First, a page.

The 13th Friday Film Review by Zobo With A Shotgun
This review of The 13th Friday is going to be kept short and sweet. Who am I kidding? It’s going to be lengthy and particularly bitter… Usually it’s plausible to say there is no right or wrong way to do something, but when it comes to this horror film, there was a right way and a wrong way. The wrong way was chosen.
If you ever wanted to give someone a course into how not to make a movie, you could simply give them this film and they would understand. Firstly, let’s start with the title of the film, does it ring a bell at all? Of course it does. By taking the name of a very well-know classic horror movie and simply moving around the words, the title for The 13th Friday was born. It’s a very cheap gimmick to replicate a title with a small change and release it as something new and modern. Therefore, point one of how not to make a horror movie is: come up with the most unoriginal film title possible.
The opening scene of the film shows a mother burning her child alive, sounds horrifically fucked up and scarring, right? Wrong. Never in my life have I seen someone being BURNED ALIVE, and it coming across quite tame. The acting is so dire in this scene, that I would honestly suggest that the director, Justin Price, films me (with no acting abilities whatsoever) when I’ve stubbed my toe or found a spider in the house for a more authentic capture of real pain and terror. If you thought it wasn’t possible to be half-heartedly burned alive, you’ve been mistaken.
After opening a gateway into another realm with the use of a device that looks uncanny to a very familiar box used in a very familiar film called Hellraiser, the mother who subsequently burned her child alive realises her house is now cursed by an angry spirit. Skip forward to the future… When a group of teenage friends decide to have a party and explore of the house, one girl becomes possessed. From there, an ongoing possession and sacrificial battle with the other realm begins.
After mentioning the first scene, I would like to dive right into the second scene, which again was just as awful. I’ve been to some uncomfortable and boring parties in my life, but what I witnessed as the teenagers opening party was the most awkward scene ever. The characters are supposed to be friends, however, their silent party looks more like some kind of first AA meeting where everyone has been unwillingly forced to interact with people they would rather avoid on all occasions. In some ways it’s quite hilarious, but it seems this film wasn’t intended to be a comedy so it’s nothing to be thankful for.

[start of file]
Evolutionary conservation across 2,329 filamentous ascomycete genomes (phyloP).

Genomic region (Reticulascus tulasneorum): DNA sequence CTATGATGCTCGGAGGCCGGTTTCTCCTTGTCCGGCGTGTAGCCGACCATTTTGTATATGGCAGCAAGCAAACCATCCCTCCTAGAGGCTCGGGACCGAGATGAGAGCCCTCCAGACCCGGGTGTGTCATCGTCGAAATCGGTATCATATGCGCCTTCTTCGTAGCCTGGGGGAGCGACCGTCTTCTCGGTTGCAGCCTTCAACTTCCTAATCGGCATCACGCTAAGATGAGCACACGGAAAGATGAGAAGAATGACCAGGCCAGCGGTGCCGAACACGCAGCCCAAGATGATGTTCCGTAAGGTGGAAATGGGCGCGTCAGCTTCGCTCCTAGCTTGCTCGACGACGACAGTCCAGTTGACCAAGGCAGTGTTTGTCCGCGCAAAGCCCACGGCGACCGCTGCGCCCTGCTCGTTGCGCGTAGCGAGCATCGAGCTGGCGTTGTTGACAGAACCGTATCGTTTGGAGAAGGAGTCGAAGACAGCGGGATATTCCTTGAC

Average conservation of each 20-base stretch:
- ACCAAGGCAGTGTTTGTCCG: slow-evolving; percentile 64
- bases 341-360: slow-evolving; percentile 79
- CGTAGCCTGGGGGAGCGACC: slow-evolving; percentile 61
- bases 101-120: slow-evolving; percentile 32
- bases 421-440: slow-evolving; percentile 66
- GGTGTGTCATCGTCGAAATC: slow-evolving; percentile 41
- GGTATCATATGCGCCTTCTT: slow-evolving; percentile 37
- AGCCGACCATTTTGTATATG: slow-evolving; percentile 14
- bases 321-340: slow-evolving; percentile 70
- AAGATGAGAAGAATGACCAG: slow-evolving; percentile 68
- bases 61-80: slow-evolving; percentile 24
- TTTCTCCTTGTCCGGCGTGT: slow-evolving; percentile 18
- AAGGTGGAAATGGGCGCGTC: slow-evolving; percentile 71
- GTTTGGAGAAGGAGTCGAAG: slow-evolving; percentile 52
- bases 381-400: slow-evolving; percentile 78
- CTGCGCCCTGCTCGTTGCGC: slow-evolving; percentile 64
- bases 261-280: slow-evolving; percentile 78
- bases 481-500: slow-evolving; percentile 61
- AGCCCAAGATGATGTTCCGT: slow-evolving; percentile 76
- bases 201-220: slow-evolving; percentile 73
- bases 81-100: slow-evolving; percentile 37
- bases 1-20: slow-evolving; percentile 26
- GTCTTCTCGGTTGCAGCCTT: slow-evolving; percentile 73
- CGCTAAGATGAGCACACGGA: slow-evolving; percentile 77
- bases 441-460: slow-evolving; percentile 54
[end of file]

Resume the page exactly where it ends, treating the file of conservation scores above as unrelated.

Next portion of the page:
Continuing through this film was painful. It’s a minefield of cliches stolen directly from other films, which is really quite infuriating as a horror fan… The teenagers have to give a sacrifice every consecutive Friday, 13 times over, in order to satisfy the malicious spirit, so they seem to make a random decision (without really telling the audience) to disband as friends and start murdering each other to make said sacrifice. I would really hope that if I were to ever come across a situation like that (highly doubtful), my friends wouldn’t be so quick to jump the gun, literally, and stab me in the back just for some weak ass demon shit.
Even though we know the friends are killing one another, we don’t actually get to witness many of the kills, which is fairly disappointing seeing as there could have been a fair few included. Instead, the main focus is on the final sacrifice, which happens to be the 13th Friday – much surprise. From here, everything goes a little chaotic and it seems Price thought it would be very creative idea to include yet again, more elements from every horror film you’ve ever seen and loved. There’s venturing into caves with monsters that were clearly born and bred in The Descent dwelling and even more stolen ideas, which I don’t really feel like listing because you get the idea that the entire film is just a mash-up of other well-made horror movies.
I always feel a tinge of guilt when I write a review like this and completely slate what has been a labour of love and hard work for someone – then I remember that unfortunately, if something is shit, it’s shit. May this be a lesson that you should never create an independent movie that steals others accomplished work as it shows your abilities as lazy, uninventive and lacking creative direction. A film can take elements and inspirations from other films, but not directly copy something (remakes are obviously a completely different matter). The 13th Friday can have one star for the effort, but don’t waste your time on this.